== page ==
This is where things really start happening (or sometimes not, unfortunately)! Now we’re into the nitty-gritty. Arm yourself with hook, yarn, and optimism. Start following your construction sketches. Write down everything you do. In detail. IN PENCIL. You will inevitably encounter problems that you did not anticipate in your construction sketches. Some can be fixed easily and with minimal frogging. Others, not so much. Be patient, my friend! Just keep frogging, erasing, revising, and rewriting until it works, dang it! Be diligent about writing down exactly what you are doing row by row (or round by round). At the end of each row or round, go back and double check your work. Count all of your stitches. Dot the eyes, cross the tees, and weave in all the ends.
With a lot of patience and a little luck, you will come to the end of your creation (yip!). Take a moment to bask in your glorious genius. Analyze your creation as a whole and decide if it needs any finishing touches — a lining, some ribbon woven through, beading, a flower embellishment, a tassel or two? Enjoy this time, because the next step is, for me, the least fun part . . .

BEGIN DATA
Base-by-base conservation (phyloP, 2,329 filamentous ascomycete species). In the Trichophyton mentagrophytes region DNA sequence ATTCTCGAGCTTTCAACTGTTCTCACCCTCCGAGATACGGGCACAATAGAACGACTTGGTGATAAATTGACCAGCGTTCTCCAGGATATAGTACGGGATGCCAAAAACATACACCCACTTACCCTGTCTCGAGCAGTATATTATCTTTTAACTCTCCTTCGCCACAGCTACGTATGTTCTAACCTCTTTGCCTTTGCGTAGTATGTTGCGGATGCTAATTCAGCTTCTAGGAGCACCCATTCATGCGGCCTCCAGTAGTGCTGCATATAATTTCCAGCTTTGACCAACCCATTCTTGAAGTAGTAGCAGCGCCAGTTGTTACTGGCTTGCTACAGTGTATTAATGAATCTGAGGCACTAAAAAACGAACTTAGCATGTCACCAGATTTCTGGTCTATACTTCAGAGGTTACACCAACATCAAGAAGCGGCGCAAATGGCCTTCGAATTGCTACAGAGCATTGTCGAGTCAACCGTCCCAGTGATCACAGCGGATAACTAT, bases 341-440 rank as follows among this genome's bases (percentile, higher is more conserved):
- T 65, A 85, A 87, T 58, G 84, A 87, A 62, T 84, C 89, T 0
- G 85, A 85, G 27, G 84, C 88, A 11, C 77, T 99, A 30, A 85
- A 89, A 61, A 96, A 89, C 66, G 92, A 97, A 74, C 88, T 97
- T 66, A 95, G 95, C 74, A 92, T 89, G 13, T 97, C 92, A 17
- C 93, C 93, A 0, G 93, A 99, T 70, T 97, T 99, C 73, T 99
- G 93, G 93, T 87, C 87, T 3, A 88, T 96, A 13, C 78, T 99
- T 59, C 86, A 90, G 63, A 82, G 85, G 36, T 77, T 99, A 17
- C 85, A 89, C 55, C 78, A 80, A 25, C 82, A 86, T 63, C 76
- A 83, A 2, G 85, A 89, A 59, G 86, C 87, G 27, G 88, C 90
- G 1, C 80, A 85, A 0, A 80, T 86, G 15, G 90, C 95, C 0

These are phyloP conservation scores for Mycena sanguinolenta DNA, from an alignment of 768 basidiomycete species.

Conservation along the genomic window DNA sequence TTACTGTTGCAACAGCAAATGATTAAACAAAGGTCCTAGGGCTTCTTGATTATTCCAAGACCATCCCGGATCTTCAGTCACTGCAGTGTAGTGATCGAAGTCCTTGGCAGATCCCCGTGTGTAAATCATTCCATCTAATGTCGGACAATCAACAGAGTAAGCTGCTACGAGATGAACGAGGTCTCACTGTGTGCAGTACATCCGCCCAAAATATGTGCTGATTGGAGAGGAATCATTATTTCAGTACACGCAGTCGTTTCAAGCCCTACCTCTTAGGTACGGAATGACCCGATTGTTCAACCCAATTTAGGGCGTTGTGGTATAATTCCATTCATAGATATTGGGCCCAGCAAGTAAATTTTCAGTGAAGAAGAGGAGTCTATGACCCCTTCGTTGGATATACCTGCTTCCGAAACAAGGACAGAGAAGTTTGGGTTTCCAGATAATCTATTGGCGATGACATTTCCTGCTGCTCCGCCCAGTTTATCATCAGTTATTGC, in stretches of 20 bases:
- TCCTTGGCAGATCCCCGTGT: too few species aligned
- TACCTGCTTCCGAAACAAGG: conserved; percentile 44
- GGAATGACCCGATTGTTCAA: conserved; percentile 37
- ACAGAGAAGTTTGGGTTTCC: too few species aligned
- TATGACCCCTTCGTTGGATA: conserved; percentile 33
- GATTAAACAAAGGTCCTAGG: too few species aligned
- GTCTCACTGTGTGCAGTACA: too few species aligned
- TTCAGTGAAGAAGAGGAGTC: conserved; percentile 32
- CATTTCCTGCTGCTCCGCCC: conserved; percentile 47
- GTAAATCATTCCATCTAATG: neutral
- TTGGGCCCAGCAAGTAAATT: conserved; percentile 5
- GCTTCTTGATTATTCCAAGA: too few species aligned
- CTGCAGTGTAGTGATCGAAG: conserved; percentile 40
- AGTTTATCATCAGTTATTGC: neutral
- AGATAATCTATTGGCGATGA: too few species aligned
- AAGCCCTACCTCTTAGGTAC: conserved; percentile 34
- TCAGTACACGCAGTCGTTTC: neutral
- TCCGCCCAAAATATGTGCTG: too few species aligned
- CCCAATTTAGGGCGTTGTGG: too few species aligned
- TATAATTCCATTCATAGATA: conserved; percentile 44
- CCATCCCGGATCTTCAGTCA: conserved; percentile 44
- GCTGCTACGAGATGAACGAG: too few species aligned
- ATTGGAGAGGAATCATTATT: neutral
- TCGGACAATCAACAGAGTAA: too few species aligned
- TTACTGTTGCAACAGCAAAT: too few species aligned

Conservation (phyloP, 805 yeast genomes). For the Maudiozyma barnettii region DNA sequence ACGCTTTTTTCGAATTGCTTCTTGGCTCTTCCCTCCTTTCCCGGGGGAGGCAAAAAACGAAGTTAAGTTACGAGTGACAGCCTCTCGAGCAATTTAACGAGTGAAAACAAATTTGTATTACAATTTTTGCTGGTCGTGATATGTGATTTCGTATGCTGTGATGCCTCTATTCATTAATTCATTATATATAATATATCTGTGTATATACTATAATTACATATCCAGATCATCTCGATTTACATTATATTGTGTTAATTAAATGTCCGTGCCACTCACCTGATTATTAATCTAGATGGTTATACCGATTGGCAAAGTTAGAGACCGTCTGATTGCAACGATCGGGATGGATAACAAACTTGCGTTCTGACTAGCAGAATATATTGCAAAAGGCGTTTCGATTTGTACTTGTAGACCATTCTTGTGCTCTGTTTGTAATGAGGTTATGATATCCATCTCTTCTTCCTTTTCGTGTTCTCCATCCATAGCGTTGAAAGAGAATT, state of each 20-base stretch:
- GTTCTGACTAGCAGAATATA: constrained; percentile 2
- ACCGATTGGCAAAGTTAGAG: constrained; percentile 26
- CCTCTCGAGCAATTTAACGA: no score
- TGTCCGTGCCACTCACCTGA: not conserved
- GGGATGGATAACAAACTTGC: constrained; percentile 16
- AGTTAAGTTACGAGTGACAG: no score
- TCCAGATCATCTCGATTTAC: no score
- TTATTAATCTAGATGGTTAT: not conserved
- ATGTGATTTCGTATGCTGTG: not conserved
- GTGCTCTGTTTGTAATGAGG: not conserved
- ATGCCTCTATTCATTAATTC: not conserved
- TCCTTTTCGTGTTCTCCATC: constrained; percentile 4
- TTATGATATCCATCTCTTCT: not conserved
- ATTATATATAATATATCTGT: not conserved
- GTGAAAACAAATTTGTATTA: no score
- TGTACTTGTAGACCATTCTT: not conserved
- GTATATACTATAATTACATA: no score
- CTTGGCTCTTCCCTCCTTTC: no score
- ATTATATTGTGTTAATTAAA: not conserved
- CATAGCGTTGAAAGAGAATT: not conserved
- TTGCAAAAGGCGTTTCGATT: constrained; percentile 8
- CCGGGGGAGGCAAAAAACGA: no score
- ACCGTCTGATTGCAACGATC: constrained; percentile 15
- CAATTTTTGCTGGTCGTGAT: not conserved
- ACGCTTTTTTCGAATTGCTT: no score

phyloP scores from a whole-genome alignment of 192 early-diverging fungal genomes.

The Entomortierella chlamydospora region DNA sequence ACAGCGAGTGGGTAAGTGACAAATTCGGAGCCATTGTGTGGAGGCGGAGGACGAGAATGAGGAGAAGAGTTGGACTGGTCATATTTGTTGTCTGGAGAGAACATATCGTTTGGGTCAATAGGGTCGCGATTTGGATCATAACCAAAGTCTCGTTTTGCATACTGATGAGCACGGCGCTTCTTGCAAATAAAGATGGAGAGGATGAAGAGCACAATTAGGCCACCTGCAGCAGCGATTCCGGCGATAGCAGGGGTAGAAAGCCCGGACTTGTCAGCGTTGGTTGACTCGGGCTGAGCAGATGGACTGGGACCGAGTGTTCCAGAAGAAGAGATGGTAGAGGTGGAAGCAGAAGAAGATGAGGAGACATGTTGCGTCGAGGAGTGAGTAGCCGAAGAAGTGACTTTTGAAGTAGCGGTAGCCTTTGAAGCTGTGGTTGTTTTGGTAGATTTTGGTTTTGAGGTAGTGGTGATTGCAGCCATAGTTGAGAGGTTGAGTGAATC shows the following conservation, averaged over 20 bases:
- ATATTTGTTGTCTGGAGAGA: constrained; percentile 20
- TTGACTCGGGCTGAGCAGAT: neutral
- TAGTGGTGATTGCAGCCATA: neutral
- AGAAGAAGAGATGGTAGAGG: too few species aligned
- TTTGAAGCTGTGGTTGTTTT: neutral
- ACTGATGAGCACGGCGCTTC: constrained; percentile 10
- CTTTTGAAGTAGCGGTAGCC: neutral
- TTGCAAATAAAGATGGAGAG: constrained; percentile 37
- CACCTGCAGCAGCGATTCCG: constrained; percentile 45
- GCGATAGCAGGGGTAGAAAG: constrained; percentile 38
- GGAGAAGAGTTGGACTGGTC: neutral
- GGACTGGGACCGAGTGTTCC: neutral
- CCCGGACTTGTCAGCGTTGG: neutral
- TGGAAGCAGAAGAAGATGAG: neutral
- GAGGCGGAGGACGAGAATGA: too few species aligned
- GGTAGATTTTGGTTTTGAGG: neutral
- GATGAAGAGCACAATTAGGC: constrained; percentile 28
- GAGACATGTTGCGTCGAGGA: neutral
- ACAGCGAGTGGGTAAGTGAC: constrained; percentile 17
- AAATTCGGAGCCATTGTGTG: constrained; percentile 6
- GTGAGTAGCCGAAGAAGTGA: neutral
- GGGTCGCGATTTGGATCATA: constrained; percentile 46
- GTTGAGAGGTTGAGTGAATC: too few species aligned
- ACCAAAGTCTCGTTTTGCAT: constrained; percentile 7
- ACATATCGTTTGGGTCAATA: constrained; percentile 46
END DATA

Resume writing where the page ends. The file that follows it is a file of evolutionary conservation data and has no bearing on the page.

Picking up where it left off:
Finalizing Your Pattern
If you plan to publish your pattern in any way, for free or for sale, you’ll need to get everything together nice and neat-like. Even if you don’t plan on sharing your pattern, I suggest that you do this final step — you put in all of that work, and you’ll want a nice copy for yourself in the future! This last step is pretty self-explanatory, I guess. You’ll need to sit down at a computer and type up your pattern. You may want to add illustrations (hand or computerized) of special stitches or a graph of the first few rounds. Look at other patterns to guide you in your abbreviations, structure, and symbols. This free little bag pattern was one of my first patterns, and I’m sticking it in here because it shows a pattern graph, written instructions, and a lining tutorial. The cherry on top is going to be photos of your work. Take some beauty shots and add them on to your typed-up pattern . . . and . . . you’re done! Congratulations!
I hope this explanation is helpful, and if you have any questions, feel free to hit me up over at Speckless! [Or ask questions in the comments section]. Thanks, everyone! ~Heidi